Here are the 15 standout meals I ate in Los Angeles in 2008, regardless of cuisine or price level. Every meal at Elena’s Greek Armenian Cuisine, El Mar Azul and La Casita Mexicana could have qualified, but I resisted including them for diversity’s sake. Unfortunately, four of the meals will be impossible to repeat in 2009. Ingredients is closed, Three Forks recently suffered extensive fire damage and two of the meals were one-off events. Still, that leaves plenty to work with this year. Time for the entries, which appear by date of consumption.
1. Jitlada – Hollywood – March 6, 2008
When Chef Tui Sungkamee introduces new southern Thai dishes at the Hollywood restaurant he owns with sister Jazz Singsanong, it’s an event. Based on two January visits, I didn’t think Jitlada had very much room for improvement. Thanks to an infusion of new dishes, they now have even less.
A cauldron full of massive green lip mussels were sweet and supple, submerged in a lemongrass broth with whole chilies and Thai basil and served with a dish of fiery green chile-garlic sauce. Coco Mango Salad combined sweet mango strips, crunchy cashews, firm shrimp, thinly sliced purple onions, and spicy diced garlic. Menu item #20 is a turmeric-flavored dry curry that normally coats either pork or beef. Thanks to Richard Foss’ article about exotic eating in LA CityBeat, we knew to ask for crocodile. Chef Sungkamee’s curry-slathered nuggets of amphibious predator were tender and completely funk free, sprinkled with strands of dill. A deep-fried sea bass was buried in a spicy avalanche of julienned mango and onion, keeping the whole fish flaky and crisp-skinned. Laam Talum Pook was the spiciest dish, “wild curry” stir-fried with cross sections of succulent catfish, Thai eggplant and green beans. Papaya Mae Chan was a multi-faceted dish involving fatty but flavorful grilled pork showered with peppercorns and a bowl of tangy papaya salad tossed with cashews, tomato and purple cabbage. Kai Kamin featured nuggets of fried chicken tossed with turmeric and addictive fried garlic, served with honey chile sauce. For dessert, Jazz brought us a bowl of clear tapioca beads mixed with cuts of jackfruit and young coconut shavings, blanketed with coconut milk.
Until January, Lotus of Siam was the best Thai restaurant I’d experienced in the U.S. Now, without a doubt, Jitlada has passed it by, and may have even lapped the Lotus.
2. Underground Gordita Kitchen – South Los Angeles – March 2008
In a covered courtyard, hidden behind a high fence, a group of women from the Mexican state of Querétaro prepared gorditas. Inconspicuous to outsiders, a winding line of customers indicated locals are well aware of the nameless “restaurant.” Friday to Sunday, an assembly line of women produces golden cornmeal pockets known as gorditas. By the time the balls of masa reach the fifth woman, they’ve been formed into patties, grilled, split open with a knife and filled with either chile-soaked chicharrones, nopales, shredded beef or carnitas. A Socio Aguilar sign honors the owners’ favorite soccer team, and a plasma screen shows the week’s game, a sign of the women’s success. A grey haired woman, perhaps the mother of one of the cooks, collected cash in a lock box at a table full of Mexican candies. The only gringo there, I was instructed not to answer my cell phone if it rang, since the women would suspect I was alerting police, who pose a threat to their unsanctioned business.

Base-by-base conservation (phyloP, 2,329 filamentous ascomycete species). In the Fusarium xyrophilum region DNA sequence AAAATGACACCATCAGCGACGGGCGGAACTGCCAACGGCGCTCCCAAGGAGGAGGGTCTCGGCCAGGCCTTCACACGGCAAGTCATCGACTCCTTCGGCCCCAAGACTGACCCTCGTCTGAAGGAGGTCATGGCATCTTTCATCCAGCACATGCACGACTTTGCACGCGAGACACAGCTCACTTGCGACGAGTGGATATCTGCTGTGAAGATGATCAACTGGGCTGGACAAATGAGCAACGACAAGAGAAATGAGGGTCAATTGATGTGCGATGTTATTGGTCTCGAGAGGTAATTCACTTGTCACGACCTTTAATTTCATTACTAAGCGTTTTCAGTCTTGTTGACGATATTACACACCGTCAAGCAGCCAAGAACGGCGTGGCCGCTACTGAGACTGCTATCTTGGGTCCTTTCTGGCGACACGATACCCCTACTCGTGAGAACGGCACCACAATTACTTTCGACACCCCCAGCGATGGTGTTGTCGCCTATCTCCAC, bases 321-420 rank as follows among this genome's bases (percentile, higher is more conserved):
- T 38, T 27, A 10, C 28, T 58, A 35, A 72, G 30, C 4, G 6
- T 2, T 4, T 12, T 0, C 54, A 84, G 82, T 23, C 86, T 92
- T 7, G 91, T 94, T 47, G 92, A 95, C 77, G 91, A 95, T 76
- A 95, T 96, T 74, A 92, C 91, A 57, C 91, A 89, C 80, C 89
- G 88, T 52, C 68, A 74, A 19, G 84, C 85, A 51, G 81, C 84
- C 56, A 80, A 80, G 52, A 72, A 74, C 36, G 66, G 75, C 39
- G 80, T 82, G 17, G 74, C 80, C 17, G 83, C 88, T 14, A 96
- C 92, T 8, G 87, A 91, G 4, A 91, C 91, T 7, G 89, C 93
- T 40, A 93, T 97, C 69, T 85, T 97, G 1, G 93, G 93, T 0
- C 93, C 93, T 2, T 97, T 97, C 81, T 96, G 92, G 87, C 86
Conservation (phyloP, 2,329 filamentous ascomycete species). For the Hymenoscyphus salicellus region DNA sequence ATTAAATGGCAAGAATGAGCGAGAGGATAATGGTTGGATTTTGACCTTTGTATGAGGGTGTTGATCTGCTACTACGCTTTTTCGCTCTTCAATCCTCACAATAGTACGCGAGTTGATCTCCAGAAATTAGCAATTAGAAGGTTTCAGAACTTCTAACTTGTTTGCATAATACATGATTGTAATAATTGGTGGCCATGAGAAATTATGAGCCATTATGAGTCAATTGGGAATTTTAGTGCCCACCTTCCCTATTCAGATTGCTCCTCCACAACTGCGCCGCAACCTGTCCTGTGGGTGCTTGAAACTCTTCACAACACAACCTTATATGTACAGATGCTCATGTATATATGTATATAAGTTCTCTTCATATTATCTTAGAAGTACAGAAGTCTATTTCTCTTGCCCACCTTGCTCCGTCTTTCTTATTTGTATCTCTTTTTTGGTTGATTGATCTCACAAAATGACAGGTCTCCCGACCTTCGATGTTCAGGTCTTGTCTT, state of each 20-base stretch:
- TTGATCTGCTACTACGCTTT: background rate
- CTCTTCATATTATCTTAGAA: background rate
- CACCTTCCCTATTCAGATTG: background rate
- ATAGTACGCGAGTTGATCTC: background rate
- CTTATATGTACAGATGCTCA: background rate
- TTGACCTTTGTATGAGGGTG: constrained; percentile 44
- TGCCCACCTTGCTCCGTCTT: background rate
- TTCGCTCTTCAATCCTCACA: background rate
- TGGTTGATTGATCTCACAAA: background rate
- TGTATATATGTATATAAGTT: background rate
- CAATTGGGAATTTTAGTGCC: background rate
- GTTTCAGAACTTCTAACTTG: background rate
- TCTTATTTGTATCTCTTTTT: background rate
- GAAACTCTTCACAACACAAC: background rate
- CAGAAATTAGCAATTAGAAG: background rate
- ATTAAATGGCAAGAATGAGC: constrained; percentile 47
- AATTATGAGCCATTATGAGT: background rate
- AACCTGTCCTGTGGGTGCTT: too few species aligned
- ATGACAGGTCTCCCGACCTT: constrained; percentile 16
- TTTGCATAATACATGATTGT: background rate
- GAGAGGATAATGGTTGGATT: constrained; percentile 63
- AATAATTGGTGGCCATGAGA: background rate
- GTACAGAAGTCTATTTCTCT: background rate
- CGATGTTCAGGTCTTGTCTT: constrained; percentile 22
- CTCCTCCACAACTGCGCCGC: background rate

3. An Afternoon with Estancia – Santa Monica – April 28, 2008
Josie Le Balch and Daniel Snukal (3 on Fourth) invited local writers and chefs to Josie Restaurant to showcase Uruguay’s finest export: grass-fed beef. Not only did the event turn out to be a terrific learning opportunity, but it also featured some of the best food of 2008.
In 2006, Estancia co-founder Bill Reed launched Estancia in San Francisco with Argentina native J.P. Thieriot. A co-op of 40 different Uruguayan ranchers follow the company’s strict protocols, which dictates zero hormones or antibiotics. Why Uruguay? The nation is one of the only places in the world where conditions are ideal for growing grass, thanks to year-round rainfall.
Le Balch and Snukal circulated Mini Burgers skewered with mayo-brushed sesame seed buns, caramelized onions, tomato slices and crunchy pickles. Crostini hosted seared flatiron steak, cuts of sweet roasted bell pepper and garlic. The texture of the beef was visibly different from corn fed beef, with thread-like musculature.